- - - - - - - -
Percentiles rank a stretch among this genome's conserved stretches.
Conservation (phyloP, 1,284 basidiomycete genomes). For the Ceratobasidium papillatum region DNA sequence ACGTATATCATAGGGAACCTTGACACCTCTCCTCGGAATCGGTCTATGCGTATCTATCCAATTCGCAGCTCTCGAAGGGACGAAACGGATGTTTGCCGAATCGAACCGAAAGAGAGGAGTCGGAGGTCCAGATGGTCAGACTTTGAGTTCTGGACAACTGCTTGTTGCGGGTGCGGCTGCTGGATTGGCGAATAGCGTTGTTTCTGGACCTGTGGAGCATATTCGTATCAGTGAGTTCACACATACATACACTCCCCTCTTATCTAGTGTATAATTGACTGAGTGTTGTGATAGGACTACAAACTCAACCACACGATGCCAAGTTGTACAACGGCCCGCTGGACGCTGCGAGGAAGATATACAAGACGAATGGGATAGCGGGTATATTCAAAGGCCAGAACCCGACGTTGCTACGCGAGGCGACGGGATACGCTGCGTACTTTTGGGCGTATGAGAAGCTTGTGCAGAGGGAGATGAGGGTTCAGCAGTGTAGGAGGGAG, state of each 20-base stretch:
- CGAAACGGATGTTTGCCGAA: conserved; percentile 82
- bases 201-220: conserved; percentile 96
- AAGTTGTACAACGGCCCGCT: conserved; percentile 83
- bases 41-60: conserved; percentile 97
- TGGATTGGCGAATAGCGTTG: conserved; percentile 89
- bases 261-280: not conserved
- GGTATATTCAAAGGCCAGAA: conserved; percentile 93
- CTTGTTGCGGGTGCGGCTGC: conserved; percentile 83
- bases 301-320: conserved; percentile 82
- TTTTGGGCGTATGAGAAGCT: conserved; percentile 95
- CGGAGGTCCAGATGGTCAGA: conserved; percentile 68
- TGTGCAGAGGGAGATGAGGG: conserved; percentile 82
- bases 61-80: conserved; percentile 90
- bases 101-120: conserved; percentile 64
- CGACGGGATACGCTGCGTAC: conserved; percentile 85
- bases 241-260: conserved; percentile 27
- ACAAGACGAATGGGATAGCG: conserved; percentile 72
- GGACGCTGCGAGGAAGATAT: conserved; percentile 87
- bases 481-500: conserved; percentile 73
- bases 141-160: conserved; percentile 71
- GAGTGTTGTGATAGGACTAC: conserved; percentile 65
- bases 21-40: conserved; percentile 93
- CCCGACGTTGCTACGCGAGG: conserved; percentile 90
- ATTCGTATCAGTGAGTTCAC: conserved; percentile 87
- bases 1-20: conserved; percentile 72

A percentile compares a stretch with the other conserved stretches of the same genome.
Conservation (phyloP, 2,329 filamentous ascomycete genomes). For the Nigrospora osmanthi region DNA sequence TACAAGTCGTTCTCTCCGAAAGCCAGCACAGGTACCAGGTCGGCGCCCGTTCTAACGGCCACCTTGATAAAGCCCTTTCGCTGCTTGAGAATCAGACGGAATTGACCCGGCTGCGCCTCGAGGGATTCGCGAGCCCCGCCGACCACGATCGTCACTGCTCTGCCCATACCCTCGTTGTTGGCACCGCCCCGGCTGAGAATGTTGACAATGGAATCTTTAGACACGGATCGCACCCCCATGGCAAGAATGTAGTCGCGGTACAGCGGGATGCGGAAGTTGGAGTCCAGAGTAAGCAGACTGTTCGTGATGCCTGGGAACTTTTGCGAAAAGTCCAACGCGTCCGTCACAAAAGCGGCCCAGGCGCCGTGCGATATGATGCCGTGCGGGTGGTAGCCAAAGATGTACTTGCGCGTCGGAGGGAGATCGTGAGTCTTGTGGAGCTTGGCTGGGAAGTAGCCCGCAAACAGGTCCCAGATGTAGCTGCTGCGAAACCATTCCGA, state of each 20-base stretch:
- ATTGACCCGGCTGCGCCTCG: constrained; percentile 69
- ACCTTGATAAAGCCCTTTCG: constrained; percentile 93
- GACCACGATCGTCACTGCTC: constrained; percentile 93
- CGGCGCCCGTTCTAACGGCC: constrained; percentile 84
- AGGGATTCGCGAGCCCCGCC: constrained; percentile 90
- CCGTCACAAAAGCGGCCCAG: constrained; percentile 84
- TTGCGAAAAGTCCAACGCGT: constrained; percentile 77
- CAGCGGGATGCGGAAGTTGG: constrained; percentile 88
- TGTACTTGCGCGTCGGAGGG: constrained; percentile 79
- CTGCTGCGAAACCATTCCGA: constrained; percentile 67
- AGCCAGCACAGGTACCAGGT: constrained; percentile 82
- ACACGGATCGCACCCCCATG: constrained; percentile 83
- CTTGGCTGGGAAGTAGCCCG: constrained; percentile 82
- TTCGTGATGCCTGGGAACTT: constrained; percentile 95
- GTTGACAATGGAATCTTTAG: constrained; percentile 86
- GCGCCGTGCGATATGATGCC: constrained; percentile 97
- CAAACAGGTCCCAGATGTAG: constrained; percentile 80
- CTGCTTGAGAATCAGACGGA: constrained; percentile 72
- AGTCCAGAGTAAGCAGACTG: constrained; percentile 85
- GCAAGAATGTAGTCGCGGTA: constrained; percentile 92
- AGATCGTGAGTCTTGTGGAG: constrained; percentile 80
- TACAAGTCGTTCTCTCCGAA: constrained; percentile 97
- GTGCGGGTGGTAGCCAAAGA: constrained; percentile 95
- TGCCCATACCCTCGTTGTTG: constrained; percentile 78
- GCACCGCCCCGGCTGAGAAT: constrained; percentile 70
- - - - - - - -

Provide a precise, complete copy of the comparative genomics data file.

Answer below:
Percentiles rank a stretch among this genome's conserved stretches.
Conservation (phyloP, 1,284 basidiomycete genomes). For the Ceratobasidium papillatum region DNA sequence ACGTATATCATAGGGAACCTTGACACCTCTCCTCGGAATCGGTCTATGCGTATCTATCCAATTCGCAGCTCTCGAAGGGACGAAACGGATGTTTGCCGAATCGAACCGAAAGAGAGGAGTCGGAGGTCCAGATGGTCAGACTTTGAGTTCTGGACAACTGCTTGTTGCGGGTGCGGCTGCTGGATTGGCGAATAGCGTTGTTTCTGGACCTGTGGAGCATATTCGTATCAGTGAGTTCACACATACATACACTCCCCTCTTATCTAGTGTATAATTGACTGAGTGTTGTGATAGGACTACAAACTCAACCACACGATGCCAAGTTGTACAACGGCCCGCTGGACGCTGCGAGGAAGATATACAAGACGAATGGGATAGCGGGTATATTCAAAGGCCAGAACCCGACGTTGCTACGCGAGGCGACGGGATACGCTGCGTACTTTTGGGCGTATGAGAAGCTTGTGCAGAGGGAGATGAGGGTTCAGCAGTGTAGGAGGGAG, state of each 20-base stretch:
- CGAAACGGATGTTTGCCGAA: conserved; percentile 82
- bases 201-220: conserved; percentile 96
- AAGTTGTACAACGGCCCGCT: conserved; percentile 83
- bases 41-60: conserved; percentile 97
- TGGATTGGCGAATAGCGTTG: conserved; percentile 89
- bases 261-280: not conserved
- GGTATATTCAAAGGCCAGAA: conserved; percentile 93
- CTTGTTGCGGGTGCGGCTGC: conserved; percentile 83
- bases 301-320: conserved; percentile 82
- TTTTGGGCGTATGAGAAGCT: conserved; percentile 95
- CGGAGGTCCAGATGGTCAGA: conserved; percentile 68
- TGTGCAGAGGGAGATGAGGG: conserved; percentile 82
- bases 61-80: conserved; percentile 90
- bases 101-120: conserved; percentile 64
- CGACGGGATACGCTGCGTAC: conserved; percentile 85
- bases 241-260: conserved; percentile 27
- ACAAGACGAATGGGATAGCG: conserved; percentile 72
- GGACGCTGCGAGGAAGATAT: conserved; percentile 87
- bases 481-500: conserved; percentile 73
- bases 141-160: conserved; percentile 71
- GAGTGTTGTGATAGGACTAC: conserved; percentile 65
- bases 21-40: conserved; percentile 93
- CCCGACGTTGCTACGCGAGG: conserved; percentile 90
- ATTCGTATCAGTGAGTTCAC: conserved; percentile 87
- bases 1-20: conserved; percentile 72

A percentile compares a stretch with the other conserved stretches of the same genome.
Conservation (phyloP, 2,329 filamentous ascomycete genomes). For the Nigrospora osmanthi region DNA sequence TACAAGTCGTTCTCTCCGAAAGCCAGCACAGGTACCAGGTCGGCGCCCGTTCTAACGGCCACCTTGATAAAGCCCTTTCGCTGCTTGAGAATCAGACGGAATTGACCCGGCTGCGCCTCGAGGGATTCGCGAGCCCCGCCGACCACGATCGTCACTGCTCTGCCCATACCCTCGTTGTTGGCACCGCCCCGGCTGAGAATGTTGACAATGGAATCTTTAGACACGGATCGCACCCCCATGGCAAGAATGTAGTCGCGGTACAGCGGGATGCGGAAGTTGGAGTCCAGAGTAAGCAGACTGTTCGTGATGCCTGGGAACTTTTGCGAAAAGTCCAACGCGTCCGTCACAAAAGCGGCCCAGGCGCCGTGCGATATGATGCCGTGCGGGTGGTAGCCAAAGATGTACTTGCGCGTCGGAGGGAGATCGTGAGTCTTGTGGAGCTTGGCTGGGAAGTAGCCCGCAAACAGGTCCCAGATGTAGCTGCTGCGAAACCATTCCGA, state of each 20-base stretch:
- ATTGACCCGGCTGCGCCTCG: constrained; percentile 69
- ACCTTGATAAAGCCCTTTCG: constrained; percentile 93
- GACCACGATCGTCACTGCTC: constrained; percentile 93
- CGGCGCCCGTTCTAACGGCC: constrained; percentile 84
- AGGGATTCGCGAGCCCCGCC: constrained; percentile 90
- CCGTCACAAAAGCGGCCCAG: constrained; percentile 84
- TTGCGAAAAGTCCAACGCGT: constrained; percentile 77
- CAGCGGGATGCGGAAGTTGG: constrained; percentile 88
- TGTACTTGCGCGTCGGAGGG: constrained; percentile 79
- CTGCTGCGAAACCATTCCGA: constrained; percentile 67
- AGCCAGCACAGGTACCAGGT: constrained; percentile 82
- ACACGGATCGCACCCCCATG: constrained; percentile 83
- CTTGGCTGGGAAGTAGCCCG: constrained; percentile 82
- TTCGTGATGCCTGGGAACTT: constrained; percentile 95
- GTTGACAATGGAATCTTTAG: constrained; percentile 86
- GCGCCGTGCGATATGATGCC: constrained; percentile 97
- CAAACAGGTCCCAGATGTAG: constrained; percentile 80
- CTGCTTGAGAATCAGACGGA: constrained; percentile 72
- AGTCCAGAGTAAGCAGACTG: constrained; percentile 85
- GCAAGAATGTAGTCGCGGTA: constrained; percentile 92
- AGATCGTGAGTCTTGTGGAG: constrained; percentile 80
- TACAAGTCGTTCTCTCCGAA: constrained; percentile 97
- GTGCGGGTGGTAGCCAAAGA: constrained; percentile 95
- TGCCCATACCCTCGTTGTTG: constrained; percentile 78
- GCACCGCCCCGGCTGAGAAT: constrained; percentile 70